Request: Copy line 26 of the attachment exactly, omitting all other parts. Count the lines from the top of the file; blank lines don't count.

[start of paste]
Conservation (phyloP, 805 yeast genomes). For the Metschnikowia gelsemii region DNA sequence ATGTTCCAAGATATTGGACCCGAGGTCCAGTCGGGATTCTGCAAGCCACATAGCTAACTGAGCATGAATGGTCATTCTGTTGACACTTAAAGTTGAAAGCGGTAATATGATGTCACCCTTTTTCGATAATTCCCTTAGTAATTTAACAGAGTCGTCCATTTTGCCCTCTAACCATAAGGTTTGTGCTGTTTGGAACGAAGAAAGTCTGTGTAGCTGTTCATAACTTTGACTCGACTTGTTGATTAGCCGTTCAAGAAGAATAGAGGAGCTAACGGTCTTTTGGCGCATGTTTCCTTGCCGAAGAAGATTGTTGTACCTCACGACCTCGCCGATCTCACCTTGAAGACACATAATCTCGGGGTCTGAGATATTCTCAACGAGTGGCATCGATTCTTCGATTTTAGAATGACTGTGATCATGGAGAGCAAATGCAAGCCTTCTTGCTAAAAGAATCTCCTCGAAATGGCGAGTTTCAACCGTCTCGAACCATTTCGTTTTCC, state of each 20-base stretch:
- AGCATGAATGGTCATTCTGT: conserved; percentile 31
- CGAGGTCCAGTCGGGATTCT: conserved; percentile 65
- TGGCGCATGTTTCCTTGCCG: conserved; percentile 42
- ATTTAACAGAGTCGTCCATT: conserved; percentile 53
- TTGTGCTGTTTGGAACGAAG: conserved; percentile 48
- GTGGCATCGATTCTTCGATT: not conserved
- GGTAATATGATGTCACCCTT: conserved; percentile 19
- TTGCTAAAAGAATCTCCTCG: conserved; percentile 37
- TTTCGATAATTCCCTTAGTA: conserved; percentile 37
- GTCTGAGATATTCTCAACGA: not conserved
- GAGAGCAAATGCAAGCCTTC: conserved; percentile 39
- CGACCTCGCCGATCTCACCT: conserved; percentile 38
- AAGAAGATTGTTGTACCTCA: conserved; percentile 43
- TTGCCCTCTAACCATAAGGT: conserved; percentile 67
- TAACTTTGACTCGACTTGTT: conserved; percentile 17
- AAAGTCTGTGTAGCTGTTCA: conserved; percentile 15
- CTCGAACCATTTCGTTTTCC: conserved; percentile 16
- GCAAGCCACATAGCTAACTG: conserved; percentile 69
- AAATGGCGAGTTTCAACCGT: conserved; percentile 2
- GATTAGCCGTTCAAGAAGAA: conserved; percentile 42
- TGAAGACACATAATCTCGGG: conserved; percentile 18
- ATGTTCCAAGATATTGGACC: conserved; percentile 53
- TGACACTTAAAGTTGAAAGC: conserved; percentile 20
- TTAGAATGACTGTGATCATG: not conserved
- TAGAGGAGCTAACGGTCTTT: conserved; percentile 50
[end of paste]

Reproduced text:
- TAGAGGAGCTAACGGTCTTT: conserved; percentile 50